The protection of confidential sources under both the Privacy Act and FOIA represents a clear and necessary national policy which the courts have consistently upheld by a liberal reading of the relevant exemptions. See, e.g., Keys v. Department of Justice, 265 App. D.C. 189, 830 F.2d 337, 340, 345 (D.C. Cir. 1987). If the FBI loses its authority in background investigations to protect its confidential sources, its ability to function will be seriously impaired. As an enforcement agency, the Justice Department's mission often requires that certain of its employees meet particularly exacting standards of character and competence. Cf. Executive Order 10450, supra, at 2489 (providing that the scope of a background "investigation shall be determined in the first instance according to the degree of adverse effect the occupant of the position sought to be filled could bring about, by virtue of the nature of the position, on the national security"). Without the ability to gather frank appraisals of a candidate's suitability, the Department will not be able to assure that it employs people who meet those standards. The record is clear that the agents conducting the investigation of Doe harbored no animosity or indeed any other feeling toward him one way or the other, and that, in its background investigation of Doe, the FBI was not straying beyond its mandated purpose. See Shaw v. F.B.I., 242 App. D.C. 36, 749 F.2d 58, 63-64 (D.C. Cir. 1984).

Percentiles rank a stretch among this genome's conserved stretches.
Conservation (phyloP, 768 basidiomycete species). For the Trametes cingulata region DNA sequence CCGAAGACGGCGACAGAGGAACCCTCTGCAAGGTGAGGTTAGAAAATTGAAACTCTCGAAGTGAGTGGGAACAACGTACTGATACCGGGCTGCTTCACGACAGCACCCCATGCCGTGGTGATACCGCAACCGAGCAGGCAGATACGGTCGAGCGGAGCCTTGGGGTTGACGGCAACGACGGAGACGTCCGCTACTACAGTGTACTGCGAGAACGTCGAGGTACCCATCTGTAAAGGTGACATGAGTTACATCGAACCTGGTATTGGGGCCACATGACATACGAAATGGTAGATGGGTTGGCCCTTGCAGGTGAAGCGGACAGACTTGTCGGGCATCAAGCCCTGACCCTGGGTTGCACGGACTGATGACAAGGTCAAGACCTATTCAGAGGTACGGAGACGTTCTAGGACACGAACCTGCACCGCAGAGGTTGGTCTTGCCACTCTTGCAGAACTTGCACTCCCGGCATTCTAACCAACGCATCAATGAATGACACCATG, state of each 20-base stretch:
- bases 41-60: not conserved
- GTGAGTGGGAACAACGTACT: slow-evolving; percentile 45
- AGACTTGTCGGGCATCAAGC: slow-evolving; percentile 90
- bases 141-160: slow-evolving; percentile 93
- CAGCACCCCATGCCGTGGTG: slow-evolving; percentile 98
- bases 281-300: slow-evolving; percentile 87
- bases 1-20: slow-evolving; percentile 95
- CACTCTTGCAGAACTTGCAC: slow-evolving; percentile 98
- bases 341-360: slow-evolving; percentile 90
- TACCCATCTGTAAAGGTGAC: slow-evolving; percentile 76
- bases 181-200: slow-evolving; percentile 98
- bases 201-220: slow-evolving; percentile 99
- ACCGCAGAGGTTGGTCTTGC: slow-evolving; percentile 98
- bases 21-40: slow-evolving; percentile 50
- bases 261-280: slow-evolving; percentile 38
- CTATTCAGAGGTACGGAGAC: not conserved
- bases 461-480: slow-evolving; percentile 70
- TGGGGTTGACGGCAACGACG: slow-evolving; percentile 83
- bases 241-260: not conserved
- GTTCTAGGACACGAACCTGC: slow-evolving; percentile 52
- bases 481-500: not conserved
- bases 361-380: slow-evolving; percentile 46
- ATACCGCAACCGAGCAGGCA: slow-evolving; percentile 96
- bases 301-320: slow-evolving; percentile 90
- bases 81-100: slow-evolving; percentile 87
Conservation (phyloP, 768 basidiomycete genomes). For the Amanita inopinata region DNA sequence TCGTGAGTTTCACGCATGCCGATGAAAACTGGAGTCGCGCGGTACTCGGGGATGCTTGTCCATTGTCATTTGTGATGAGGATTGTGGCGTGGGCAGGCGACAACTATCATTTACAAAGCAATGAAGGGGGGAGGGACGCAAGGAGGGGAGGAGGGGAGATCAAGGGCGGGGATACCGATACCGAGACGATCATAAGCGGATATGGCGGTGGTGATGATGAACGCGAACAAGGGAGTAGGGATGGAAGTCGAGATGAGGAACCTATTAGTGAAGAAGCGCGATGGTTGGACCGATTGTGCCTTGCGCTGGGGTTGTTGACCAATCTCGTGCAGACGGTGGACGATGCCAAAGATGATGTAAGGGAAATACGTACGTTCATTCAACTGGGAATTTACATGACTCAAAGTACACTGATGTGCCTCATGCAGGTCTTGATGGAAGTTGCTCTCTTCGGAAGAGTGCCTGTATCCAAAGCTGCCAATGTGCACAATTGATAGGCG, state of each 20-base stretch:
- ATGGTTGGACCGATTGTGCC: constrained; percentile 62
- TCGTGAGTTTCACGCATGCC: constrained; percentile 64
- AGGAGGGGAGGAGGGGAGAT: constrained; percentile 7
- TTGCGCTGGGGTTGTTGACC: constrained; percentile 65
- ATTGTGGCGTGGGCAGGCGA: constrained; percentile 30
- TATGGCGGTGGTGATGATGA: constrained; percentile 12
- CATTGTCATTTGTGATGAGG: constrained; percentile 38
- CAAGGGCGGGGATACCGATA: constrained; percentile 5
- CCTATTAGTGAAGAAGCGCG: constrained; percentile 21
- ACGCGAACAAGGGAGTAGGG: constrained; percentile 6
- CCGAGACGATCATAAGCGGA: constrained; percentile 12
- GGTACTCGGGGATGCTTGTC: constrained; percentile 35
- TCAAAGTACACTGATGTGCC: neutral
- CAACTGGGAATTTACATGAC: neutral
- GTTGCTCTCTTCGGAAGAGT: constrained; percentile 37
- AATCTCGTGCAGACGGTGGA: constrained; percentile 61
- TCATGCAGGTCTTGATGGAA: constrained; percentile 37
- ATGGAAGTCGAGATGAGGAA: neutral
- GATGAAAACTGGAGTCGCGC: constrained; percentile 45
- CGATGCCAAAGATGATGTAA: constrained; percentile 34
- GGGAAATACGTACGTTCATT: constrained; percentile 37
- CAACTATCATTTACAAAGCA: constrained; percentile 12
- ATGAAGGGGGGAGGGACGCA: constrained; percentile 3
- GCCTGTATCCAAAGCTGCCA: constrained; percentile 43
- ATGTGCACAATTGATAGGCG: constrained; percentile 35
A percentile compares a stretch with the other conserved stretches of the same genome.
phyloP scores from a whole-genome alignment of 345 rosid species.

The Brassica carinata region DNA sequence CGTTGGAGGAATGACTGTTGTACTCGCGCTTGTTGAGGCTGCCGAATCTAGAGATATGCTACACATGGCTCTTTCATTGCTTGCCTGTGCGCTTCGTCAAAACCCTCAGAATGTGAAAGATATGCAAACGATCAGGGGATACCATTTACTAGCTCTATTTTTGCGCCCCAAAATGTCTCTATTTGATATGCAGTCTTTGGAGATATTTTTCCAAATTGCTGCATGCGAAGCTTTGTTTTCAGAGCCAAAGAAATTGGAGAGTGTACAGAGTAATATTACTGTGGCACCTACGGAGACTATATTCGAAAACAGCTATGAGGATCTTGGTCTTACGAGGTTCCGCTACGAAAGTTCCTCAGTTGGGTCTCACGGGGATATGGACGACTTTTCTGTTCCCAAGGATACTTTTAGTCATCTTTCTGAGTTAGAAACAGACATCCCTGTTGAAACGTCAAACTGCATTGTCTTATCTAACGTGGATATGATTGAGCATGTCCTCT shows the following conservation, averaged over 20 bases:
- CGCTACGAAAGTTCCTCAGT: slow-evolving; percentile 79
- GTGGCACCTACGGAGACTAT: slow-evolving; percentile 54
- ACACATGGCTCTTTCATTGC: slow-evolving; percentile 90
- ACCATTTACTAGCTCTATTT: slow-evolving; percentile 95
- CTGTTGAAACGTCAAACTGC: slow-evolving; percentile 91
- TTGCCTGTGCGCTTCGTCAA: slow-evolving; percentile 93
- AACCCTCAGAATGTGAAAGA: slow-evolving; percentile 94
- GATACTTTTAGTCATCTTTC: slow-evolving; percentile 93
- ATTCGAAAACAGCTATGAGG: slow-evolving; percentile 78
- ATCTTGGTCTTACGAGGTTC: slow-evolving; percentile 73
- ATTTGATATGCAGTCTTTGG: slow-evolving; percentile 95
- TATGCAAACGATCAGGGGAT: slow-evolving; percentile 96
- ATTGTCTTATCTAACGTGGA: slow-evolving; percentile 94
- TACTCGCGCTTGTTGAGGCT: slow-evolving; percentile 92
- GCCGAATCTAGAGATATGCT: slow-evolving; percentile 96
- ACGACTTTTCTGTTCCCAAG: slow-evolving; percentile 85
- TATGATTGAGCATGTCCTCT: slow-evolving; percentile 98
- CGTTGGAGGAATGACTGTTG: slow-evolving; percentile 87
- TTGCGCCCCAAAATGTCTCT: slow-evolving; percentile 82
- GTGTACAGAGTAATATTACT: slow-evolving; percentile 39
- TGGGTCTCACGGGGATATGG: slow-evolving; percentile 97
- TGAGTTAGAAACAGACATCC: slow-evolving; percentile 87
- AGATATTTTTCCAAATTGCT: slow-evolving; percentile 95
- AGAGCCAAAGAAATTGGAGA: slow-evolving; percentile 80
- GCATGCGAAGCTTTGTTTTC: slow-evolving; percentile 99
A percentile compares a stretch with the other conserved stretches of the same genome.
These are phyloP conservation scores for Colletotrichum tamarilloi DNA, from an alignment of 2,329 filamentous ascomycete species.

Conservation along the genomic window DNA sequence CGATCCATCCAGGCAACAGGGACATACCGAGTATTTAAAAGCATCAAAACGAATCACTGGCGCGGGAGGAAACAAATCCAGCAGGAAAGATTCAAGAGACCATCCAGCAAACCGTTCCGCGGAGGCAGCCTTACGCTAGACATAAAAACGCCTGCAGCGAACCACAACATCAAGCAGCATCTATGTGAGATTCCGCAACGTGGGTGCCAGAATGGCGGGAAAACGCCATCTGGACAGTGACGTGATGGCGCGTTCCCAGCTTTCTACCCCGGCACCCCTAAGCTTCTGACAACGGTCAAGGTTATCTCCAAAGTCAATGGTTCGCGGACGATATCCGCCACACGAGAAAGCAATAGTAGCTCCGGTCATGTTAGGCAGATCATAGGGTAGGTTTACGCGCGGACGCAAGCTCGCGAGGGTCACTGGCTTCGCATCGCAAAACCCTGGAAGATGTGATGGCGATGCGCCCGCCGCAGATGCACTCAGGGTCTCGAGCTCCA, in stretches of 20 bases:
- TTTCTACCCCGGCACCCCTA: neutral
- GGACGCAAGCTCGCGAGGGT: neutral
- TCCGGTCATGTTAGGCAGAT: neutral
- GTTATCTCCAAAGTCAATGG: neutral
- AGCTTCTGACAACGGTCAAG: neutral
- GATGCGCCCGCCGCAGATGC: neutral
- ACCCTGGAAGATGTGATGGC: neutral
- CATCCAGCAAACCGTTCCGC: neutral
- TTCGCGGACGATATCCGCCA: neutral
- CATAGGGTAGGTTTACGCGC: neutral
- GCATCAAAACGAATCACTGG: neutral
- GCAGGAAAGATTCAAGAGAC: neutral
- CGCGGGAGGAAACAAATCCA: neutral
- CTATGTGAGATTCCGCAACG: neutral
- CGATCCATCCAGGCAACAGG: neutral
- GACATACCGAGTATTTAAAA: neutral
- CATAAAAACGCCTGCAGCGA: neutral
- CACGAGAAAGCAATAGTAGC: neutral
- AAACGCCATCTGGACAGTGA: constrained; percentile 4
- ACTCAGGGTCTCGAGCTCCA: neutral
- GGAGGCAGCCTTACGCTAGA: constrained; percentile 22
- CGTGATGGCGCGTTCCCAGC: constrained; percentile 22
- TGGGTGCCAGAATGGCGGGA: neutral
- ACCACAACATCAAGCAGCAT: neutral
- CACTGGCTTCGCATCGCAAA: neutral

Doe can, of course, as he does, challenge the sufficiency of the Vaughn index that was submitted by defendants. However, the Court's in camera inspection has convinced the Court that a meaningful description beyond that provided by the Vaughn code utilized in this case would probably lead to disclosure of the identity of sources who were interviewed under an explicit promise of confidentiality. In investigations such as this one, in which the sources are well known to the applicant and often include former supervisors, professional colleagues, and friends, the Bureau must be especially careful to protect even the most oblique indications of identity, in order to protect the identity of the confidential interviewees. See Pollard v. F.B.I., 705 F.2d 1151, 1155 (9th Cir. 1983).